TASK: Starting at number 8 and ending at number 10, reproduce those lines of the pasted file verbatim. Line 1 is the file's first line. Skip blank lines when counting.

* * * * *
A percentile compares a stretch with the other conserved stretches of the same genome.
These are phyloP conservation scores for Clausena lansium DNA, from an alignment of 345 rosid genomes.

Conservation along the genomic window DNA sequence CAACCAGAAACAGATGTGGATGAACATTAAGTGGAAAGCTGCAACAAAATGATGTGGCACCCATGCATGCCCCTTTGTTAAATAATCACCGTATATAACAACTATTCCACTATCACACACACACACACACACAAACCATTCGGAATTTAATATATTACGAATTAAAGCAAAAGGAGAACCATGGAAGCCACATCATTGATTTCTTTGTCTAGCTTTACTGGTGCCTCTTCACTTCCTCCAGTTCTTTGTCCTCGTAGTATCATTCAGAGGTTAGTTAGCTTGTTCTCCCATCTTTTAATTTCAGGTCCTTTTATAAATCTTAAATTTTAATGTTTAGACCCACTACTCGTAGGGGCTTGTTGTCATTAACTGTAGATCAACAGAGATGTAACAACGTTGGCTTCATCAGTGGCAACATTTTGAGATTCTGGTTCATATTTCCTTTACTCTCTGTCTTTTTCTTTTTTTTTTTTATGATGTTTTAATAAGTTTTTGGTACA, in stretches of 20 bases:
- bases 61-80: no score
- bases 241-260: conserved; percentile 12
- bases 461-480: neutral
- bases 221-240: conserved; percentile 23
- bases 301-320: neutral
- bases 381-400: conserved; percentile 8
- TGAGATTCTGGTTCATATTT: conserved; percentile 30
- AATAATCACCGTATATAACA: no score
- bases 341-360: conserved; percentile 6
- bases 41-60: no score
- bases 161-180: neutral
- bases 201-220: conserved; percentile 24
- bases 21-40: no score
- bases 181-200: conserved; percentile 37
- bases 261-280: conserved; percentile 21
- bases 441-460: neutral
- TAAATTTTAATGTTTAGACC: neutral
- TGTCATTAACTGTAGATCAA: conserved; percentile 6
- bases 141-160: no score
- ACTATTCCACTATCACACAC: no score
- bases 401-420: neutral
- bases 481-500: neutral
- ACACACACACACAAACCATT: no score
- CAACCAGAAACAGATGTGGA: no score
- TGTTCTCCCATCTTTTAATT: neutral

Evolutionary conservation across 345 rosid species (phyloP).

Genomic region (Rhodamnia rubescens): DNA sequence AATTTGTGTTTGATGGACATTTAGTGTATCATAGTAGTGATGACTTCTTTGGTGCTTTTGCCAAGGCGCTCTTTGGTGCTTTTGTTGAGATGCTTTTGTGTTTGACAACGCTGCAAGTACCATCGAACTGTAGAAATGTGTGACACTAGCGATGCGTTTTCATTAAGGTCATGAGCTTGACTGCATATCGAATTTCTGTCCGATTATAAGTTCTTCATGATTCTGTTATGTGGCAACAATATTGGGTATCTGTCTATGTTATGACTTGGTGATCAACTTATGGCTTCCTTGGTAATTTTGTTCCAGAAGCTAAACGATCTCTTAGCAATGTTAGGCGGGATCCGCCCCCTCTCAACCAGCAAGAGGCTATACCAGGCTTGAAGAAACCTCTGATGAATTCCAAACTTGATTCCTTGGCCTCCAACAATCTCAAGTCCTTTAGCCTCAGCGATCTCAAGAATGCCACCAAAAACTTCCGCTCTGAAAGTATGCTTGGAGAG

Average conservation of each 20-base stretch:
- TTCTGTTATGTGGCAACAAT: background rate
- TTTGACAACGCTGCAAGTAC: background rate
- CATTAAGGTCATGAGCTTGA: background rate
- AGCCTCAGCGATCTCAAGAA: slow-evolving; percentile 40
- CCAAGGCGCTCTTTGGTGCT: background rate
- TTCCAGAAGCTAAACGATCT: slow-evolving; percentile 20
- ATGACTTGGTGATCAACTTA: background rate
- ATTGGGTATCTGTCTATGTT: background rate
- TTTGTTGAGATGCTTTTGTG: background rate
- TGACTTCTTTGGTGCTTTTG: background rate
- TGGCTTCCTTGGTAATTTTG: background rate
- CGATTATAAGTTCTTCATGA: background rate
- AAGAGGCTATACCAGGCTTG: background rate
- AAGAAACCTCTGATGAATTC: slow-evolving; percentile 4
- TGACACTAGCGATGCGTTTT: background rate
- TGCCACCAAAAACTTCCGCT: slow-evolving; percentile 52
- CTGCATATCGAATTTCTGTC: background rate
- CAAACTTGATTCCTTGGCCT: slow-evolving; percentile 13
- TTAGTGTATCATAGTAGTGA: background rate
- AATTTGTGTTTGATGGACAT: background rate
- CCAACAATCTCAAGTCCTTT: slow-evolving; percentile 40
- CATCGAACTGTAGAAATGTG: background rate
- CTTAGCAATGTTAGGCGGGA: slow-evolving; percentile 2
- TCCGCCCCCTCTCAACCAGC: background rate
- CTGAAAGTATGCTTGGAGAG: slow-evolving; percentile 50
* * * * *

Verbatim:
- bases 301-320: neutral
- bases 381-400: conserved; percentile 8
- TGAGATTCTGGTTCATATTT: conserved; percentile 30